The eccentrically punctuated Bär-bõ-né (vaguely evoking its Avenue B location) is ostensibly Italian, and the menu bears out the claim – antipasti, primi, secondi – but there is something unmistakably different about the place. The pasta is a little denser than one is used to, the flavors a little earthier, the presentation paradoxically more stylish. What I detected from the first was something indefinably Balkan in the character of the food – it reminded me, somehow, of Trio, a midtown Croatian restaurant that used to serve up dishes that one normally thinks of as Italian. It turned out on inquiry that the impresario of Bär-bõ-né was the portly Albanian who can be seen nightly enticing passersby into what I now feel secure in calling an Adriatic restaurant.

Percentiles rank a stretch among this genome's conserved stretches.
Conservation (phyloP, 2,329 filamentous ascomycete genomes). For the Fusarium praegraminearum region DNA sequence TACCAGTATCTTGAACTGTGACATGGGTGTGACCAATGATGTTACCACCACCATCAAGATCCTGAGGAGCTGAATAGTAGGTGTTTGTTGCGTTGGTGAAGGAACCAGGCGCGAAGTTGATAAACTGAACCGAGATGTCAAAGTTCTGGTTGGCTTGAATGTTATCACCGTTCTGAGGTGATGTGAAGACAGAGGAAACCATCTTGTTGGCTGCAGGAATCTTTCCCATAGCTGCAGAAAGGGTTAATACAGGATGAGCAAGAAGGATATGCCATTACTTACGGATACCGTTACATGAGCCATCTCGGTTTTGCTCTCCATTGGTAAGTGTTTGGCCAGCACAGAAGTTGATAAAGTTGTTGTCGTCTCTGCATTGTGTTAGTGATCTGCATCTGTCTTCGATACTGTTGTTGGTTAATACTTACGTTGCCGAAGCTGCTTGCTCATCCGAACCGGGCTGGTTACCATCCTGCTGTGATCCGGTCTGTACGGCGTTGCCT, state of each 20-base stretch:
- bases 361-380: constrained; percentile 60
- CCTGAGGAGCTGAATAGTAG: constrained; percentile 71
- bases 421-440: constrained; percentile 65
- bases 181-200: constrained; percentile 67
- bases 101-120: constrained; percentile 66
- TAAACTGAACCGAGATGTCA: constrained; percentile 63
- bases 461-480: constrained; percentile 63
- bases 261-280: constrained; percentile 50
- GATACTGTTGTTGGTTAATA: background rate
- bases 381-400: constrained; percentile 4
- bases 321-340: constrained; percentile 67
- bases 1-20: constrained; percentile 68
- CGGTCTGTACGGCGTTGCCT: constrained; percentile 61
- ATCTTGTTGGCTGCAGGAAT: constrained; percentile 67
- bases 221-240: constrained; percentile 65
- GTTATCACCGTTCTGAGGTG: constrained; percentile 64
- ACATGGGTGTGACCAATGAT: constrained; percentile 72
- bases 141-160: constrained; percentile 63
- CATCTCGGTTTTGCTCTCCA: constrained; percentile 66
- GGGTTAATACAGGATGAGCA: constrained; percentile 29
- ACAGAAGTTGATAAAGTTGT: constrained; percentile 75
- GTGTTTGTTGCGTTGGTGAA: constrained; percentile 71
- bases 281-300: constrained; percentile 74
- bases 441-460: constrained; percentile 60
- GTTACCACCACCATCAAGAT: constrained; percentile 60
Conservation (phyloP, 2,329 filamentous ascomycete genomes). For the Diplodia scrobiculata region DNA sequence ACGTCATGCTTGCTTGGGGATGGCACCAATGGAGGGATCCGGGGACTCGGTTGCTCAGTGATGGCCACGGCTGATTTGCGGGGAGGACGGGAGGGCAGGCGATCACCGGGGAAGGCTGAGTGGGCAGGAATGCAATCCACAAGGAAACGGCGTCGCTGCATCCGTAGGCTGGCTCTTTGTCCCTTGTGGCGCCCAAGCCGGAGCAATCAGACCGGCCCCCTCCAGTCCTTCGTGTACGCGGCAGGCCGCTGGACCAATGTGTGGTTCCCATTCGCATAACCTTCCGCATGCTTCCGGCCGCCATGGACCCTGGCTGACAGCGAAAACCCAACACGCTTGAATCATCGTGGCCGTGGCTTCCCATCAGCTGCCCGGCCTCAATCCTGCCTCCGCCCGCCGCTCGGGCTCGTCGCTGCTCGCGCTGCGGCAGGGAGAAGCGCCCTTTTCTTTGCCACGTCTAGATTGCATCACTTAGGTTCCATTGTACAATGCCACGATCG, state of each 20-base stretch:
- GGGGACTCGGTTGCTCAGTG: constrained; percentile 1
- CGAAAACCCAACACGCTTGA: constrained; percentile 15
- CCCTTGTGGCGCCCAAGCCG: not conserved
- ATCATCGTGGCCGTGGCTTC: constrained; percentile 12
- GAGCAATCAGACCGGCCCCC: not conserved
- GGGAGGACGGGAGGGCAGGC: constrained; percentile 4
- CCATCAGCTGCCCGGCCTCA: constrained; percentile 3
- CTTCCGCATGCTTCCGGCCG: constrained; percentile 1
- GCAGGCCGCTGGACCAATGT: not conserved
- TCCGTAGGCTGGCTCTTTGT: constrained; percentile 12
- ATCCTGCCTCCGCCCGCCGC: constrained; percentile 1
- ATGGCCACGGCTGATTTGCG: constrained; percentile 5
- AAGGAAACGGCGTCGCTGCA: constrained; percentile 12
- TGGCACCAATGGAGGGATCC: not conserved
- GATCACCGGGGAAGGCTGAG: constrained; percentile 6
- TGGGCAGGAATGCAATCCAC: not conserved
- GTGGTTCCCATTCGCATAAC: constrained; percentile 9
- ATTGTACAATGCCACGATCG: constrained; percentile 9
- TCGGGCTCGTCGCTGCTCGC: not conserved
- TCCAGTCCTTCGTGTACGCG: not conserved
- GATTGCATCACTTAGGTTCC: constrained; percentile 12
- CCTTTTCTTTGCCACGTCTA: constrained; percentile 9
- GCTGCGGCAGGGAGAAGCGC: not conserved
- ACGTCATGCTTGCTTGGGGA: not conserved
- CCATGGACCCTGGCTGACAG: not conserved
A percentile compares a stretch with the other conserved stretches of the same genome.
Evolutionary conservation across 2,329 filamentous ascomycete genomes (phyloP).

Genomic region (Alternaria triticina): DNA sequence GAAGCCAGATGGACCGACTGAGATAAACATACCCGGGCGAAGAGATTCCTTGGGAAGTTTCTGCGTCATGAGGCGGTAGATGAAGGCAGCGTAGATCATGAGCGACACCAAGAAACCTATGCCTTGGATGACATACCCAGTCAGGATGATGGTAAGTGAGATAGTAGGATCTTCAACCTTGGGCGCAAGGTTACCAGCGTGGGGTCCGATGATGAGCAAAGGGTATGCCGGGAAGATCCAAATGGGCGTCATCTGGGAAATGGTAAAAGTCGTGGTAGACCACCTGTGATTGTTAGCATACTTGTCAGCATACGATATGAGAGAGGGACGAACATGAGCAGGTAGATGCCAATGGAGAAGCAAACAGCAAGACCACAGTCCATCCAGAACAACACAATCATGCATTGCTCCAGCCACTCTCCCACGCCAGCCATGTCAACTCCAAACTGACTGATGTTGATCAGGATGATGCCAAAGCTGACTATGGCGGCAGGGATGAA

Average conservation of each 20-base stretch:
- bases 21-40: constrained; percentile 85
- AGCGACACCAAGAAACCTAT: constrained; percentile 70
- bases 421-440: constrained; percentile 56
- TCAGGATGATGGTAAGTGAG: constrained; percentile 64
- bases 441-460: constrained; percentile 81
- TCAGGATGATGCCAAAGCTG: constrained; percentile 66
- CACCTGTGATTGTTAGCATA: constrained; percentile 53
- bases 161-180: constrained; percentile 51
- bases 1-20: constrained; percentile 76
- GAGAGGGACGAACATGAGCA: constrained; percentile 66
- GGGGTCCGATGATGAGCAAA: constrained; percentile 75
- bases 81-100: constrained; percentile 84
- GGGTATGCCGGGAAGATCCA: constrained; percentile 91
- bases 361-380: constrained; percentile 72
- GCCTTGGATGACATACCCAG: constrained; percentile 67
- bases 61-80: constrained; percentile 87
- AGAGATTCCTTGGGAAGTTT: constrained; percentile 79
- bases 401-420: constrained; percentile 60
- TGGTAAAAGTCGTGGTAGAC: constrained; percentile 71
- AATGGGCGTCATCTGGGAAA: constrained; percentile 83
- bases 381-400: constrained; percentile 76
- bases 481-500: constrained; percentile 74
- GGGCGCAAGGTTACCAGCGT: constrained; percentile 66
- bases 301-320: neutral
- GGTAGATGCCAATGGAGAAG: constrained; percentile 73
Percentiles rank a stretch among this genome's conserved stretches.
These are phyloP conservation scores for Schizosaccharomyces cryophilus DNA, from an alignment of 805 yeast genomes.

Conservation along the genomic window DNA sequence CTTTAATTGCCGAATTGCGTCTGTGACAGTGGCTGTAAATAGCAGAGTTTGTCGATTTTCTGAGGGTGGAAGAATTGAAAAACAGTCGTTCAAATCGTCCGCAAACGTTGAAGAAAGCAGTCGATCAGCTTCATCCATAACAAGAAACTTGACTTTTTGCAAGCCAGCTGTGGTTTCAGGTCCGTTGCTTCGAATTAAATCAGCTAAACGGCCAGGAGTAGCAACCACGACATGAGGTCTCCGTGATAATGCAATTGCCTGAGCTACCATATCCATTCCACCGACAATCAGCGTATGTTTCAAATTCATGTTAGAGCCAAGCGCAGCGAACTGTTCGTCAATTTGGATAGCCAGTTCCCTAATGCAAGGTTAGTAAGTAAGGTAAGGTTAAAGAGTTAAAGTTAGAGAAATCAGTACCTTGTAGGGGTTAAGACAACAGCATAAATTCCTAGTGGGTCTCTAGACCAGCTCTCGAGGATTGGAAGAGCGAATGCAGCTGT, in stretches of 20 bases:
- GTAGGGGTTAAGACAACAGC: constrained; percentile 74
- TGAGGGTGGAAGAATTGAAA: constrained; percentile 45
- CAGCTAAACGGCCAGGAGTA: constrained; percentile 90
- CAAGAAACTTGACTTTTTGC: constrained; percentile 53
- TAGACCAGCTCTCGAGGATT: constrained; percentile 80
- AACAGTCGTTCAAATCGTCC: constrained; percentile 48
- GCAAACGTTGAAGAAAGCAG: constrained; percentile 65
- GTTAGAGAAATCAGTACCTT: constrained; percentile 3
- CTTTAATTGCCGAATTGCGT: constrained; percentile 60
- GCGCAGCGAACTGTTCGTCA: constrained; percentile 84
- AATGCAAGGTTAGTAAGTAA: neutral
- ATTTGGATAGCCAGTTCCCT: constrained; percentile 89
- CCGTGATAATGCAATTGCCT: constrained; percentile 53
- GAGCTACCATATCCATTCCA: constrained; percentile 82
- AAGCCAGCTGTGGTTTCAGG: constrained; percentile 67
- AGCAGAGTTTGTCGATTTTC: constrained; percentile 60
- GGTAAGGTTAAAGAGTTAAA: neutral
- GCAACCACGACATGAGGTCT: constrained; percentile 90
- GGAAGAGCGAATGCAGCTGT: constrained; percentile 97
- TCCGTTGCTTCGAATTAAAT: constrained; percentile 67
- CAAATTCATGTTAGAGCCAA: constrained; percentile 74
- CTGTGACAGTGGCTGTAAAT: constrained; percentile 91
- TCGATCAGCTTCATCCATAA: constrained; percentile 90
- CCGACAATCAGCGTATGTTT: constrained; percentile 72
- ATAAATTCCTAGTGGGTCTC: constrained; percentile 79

I am not the only one who counts this place as a favorite: among the pleasures of frequenting Bär-bõ-né is speculating on the identity of the other diners. Is that a reunion of classmates at that table? a cadre of business associates over there? a young couple with the in-laws there? isn’t that the late Tim Russert’s son talking politics with, who is that anyway – the face is so familiar!? and look, surely it’s ex-NYC detective and cable TV talking head Bo Dietl holding court at that table full of sports, legal and financial luminaries?

Yet the prices are not so very high end by Manhattan standards and you are welcomed warmly by Alberto,  the effusive Albanian, no matter who you are. The staff is unfailingly charming and the food close to perfect. The worst thing about Bär-bõ-né is the impossible decisions one has to make looking at the menu and knowing that you cannot, possibly, ever go wrong, ever.

Click on Bär-bõ-né for information.